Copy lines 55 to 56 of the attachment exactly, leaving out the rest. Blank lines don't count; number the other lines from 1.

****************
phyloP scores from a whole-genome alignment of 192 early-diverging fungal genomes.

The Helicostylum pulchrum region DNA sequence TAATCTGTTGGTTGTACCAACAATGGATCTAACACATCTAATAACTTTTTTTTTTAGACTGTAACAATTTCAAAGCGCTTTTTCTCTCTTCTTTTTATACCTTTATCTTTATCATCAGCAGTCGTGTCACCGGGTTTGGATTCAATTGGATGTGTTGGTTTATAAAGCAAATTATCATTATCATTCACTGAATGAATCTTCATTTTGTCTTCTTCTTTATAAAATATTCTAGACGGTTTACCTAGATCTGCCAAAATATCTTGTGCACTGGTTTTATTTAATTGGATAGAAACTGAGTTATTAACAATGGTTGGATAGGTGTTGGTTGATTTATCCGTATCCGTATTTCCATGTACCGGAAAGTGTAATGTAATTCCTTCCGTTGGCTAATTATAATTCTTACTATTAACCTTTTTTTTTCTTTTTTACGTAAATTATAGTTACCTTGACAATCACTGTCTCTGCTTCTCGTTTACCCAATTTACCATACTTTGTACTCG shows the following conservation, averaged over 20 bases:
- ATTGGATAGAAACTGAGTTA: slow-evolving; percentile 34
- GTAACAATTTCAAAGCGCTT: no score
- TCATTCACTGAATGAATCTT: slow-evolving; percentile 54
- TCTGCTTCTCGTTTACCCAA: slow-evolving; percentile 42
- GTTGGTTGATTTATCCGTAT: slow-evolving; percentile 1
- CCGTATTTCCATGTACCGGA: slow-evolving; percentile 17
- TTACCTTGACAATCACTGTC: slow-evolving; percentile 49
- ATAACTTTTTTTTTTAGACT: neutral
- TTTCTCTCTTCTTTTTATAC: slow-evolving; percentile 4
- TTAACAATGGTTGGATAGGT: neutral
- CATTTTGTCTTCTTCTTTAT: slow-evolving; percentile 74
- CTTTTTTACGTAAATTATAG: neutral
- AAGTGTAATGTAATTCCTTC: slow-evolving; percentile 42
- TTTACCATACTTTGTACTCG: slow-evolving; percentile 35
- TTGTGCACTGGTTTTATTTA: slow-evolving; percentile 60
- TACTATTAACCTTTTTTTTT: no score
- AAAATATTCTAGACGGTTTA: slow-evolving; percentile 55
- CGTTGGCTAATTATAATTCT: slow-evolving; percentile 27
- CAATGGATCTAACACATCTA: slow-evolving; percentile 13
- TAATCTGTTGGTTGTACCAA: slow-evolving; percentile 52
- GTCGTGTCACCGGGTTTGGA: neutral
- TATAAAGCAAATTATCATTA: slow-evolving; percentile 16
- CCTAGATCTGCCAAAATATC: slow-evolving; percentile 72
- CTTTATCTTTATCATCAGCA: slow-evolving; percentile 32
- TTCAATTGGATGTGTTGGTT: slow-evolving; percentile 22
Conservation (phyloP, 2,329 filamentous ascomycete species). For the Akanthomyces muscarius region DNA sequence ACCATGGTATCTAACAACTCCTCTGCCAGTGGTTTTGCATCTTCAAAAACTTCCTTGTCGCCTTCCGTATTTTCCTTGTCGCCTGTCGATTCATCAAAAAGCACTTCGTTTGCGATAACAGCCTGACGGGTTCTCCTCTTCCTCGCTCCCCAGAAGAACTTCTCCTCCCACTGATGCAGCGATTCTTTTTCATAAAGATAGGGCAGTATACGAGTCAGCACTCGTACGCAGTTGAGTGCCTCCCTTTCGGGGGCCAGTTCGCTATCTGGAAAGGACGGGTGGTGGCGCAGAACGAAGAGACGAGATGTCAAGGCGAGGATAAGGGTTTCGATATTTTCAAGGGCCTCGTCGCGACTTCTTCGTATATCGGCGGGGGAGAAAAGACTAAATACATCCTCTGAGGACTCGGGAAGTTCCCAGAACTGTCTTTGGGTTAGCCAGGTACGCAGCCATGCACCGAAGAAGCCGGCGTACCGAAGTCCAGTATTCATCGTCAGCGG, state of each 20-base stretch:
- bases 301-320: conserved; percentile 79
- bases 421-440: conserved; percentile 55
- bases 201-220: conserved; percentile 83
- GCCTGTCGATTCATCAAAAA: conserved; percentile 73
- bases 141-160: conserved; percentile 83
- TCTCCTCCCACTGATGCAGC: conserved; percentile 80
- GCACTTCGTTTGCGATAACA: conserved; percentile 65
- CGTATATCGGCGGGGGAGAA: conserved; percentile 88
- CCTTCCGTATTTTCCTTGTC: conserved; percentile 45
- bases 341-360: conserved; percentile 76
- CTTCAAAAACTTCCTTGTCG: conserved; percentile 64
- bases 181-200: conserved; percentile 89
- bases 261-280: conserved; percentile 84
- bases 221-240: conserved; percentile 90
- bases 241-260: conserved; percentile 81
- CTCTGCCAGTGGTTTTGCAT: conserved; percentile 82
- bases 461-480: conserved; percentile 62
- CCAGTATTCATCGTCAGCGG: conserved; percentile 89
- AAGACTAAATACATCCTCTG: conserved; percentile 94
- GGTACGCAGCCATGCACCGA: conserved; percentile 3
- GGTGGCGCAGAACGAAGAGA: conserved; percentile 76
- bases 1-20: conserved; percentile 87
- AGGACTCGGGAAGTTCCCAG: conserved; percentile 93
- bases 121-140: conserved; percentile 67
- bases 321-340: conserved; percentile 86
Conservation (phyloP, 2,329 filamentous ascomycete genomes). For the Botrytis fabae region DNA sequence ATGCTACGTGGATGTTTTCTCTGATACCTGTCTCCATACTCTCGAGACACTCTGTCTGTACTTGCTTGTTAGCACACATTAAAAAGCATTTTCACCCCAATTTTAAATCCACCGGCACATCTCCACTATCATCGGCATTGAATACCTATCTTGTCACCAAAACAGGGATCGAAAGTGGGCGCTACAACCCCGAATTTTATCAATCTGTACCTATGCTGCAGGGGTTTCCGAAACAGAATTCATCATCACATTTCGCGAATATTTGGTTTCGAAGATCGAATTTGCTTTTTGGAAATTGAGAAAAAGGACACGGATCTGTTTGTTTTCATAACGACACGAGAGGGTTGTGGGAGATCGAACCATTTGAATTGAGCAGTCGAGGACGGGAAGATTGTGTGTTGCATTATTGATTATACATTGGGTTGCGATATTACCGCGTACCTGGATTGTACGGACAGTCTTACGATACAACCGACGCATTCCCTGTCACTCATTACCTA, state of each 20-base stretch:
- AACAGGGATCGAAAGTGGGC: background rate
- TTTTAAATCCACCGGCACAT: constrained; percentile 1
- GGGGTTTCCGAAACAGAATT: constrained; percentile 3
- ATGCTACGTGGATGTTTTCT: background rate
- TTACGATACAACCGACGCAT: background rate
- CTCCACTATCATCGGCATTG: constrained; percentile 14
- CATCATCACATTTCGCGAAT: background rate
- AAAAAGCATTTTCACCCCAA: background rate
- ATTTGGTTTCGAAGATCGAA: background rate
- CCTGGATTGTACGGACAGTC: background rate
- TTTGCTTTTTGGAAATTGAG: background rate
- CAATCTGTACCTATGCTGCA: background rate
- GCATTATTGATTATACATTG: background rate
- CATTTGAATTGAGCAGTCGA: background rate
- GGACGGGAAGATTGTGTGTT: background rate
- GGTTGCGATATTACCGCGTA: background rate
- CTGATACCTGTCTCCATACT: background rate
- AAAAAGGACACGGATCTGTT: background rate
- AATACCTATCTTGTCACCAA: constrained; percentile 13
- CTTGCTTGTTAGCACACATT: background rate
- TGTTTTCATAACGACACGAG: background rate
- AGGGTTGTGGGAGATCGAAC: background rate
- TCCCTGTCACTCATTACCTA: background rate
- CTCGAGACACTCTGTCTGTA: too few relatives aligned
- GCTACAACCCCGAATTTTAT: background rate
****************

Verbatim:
- AACAGGGATCGAAAGTGGGC: background rate
- TTTTAAATCCACCGGCACAT: constrained; percentile 1